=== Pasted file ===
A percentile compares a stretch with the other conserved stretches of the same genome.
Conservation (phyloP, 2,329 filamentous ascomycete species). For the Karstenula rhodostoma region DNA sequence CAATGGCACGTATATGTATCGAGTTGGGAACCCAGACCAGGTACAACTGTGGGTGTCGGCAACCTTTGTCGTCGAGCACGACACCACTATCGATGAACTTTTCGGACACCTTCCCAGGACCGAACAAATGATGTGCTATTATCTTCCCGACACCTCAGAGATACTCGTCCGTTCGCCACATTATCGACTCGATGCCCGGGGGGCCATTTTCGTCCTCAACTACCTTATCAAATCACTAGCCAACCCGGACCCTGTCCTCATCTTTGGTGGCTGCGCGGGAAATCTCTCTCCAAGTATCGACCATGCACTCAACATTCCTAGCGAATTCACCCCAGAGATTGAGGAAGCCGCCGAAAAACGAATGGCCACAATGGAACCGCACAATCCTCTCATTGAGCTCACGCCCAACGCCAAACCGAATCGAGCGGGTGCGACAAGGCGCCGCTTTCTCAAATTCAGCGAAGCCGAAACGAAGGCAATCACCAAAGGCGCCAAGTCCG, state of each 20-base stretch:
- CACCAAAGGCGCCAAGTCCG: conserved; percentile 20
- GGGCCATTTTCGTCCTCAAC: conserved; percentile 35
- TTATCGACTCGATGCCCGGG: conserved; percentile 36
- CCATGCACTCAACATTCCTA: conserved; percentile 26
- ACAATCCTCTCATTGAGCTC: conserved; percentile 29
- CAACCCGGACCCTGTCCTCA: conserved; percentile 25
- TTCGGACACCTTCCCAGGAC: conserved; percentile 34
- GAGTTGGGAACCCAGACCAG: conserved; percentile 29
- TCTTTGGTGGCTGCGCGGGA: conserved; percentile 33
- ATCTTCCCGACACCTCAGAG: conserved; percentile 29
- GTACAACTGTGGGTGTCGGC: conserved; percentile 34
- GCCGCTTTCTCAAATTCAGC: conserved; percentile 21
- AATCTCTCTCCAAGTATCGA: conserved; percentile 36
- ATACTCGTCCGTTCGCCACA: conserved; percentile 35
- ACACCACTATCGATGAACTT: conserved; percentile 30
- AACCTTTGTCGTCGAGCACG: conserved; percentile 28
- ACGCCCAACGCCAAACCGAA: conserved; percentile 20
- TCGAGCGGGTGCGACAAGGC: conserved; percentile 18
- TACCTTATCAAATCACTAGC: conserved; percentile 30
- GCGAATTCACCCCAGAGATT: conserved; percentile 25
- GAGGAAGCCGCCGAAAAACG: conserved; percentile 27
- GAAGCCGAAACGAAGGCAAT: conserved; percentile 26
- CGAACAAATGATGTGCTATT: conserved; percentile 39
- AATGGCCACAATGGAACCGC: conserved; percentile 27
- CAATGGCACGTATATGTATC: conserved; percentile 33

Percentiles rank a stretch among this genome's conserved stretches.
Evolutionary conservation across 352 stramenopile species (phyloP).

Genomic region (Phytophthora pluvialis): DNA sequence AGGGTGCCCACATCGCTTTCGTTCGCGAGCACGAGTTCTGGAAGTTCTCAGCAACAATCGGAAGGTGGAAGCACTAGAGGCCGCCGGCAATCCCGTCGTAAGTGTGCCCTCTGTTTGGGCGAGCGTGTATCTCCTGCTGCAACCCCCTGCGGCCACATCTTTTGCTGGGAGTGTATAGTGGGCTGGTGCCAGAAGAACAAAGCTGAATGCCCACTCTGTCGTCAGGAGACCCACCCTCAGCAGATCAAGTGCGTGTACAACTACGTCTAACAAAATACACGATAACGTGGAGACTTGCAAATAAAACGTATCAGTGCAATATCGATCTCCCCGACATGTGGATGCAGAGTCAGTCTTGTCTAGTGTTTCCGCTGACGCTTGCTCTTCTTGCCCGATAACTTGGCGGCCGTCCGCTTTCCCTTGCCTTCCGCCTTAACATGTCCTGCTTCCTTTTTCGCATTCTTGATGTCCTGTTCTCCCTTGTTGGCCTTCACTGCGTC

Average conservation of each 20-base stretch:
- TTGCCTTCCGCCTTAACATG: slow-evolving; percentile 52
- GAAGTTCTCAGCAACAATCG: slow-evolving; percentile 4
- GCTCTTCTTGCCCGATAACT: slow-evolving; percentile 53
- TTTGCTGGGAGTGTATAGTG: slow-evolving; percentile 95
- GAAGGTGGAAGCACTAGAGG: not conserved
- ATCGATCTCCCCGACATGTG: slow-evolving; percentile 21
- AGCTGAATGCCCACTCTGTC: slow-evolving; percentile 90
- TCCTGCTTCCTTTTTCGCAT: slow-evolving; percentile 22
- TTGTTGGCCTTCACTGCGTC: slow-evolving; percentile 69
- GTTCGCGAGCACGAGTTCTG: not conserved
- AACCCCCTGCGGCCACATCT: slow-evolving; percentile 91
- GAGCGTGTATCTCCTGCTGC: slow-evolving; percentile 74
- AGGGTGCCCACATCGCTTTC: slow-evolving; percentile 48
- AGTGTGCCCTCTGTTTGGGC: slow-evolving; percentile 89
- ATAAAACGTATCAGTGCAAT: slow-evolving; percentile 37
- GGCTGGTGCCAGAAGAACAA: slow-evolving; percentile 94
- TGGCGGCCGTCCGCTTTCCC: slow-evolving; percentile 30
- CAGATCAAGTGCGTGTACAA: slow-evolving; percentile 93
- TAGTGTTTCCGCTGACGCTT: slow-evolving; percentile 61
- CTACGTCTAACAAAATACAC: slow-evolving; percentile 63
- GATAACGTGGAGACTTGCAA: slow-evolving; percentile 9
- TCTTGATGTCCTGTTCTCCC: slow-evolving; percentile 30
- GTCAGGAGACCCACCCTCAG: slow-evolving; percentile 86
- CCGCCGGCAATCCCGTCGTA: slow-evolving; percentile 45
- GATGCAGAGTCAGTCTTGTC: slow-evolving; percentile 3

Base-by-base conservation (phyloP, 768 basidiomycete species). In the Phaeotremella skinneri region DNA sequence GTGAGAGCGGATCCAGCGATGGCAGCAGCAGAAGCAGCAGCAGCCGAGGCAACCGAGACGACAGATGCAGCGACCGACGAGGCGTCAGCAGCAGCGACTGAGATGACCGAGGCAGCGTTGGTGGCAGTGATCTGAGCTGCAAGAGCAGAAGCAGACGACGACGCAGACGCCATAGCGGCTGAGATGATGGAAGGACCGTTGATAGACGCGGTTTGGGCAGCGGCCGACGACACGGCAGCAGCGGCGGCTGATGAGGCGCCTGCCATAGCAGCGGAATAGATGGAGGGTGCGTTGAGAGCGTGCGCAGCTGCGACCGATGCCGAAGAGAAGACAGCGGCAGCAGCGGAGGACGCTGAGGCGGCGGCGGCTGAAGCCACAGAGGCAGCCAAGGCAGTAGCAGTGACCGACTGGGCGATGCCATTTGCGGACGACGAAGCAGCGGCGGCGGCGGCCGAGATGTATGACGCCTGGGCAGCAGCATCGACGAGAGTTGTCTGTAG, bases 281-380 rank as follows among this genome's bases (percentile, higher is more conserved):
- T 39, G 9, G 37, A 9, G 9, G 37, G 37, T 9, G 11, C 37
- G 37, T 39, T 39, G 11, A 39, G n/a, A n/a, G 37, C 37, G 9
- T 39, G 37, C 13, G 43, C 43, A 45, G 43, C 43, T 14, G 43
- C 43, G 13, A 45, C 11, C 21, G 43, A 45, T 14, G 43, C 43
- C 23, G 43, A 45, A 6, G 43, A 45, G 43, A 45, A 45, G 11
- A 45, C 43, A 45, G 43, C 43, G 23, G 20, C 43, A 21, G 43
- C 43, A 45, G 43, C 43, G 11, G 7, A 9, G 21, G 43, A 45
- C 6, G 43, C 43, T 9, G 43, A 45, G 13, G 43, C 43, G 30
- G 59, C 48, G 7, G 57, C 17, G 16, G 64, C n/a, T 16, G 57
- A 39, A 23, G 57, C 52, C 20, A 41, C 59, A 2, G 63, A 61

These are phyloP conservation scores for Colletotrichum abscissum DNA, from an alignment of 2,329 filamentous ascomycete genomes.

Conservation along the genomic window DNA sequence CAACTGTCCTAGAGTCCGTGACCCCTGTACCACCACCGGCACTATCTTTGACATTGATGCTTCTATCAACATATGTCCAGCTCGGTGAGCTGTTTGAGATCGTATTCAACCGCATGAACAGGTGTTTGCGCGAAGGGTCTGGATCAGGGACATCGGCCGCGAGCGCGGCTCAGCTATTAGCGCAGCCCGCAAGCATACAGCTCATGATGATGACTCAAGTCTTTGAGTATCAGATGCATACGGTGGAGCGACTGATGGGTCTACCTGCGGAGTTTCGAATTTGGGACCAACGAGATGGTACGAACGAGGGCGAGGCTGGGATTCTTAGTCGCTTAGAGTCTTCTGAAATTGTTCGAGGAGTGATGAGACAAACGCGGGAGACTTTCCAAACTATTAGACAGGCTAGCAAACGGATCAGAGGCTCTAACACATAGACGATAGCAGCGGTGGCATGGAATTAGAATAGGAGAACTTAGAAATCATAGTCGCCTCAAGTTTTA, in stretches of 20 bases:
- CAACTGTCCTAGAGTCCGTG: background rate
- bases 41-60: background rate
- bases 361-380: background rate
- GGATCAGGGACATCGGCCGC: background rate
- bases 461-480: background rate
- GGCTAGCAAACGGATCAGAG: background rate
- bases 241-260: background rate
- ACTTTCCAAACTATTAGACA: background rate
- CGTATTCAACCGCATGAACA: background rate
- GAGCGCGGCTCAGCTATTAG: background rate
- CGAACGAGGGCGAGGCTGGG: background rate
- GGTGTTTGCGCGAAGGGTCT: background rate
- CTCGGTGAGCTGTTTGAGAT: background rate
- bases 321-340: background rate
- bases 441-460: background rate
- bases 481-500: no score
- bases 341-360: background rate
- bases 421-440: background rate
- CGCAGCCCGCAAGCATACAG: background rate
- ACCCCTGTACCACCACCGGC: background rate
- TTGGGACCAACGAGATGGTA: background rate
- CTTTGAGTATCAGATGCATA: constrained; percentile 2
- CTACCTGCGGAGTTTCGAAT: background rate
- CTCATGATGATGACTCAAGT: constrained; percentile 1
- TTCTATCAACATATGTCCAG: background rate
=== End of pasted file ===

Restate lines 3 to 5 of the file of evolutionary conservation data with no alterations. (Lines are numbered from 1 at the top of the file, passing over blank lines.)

- CACCAAAGGCGCCAAGTCCG: conserved; percentile 20
- GGGCCATTTTCGTCCTCAAC: conserved; percentile 35
- TTATCGACTCGATGCCCGGG: conserved; percentile 36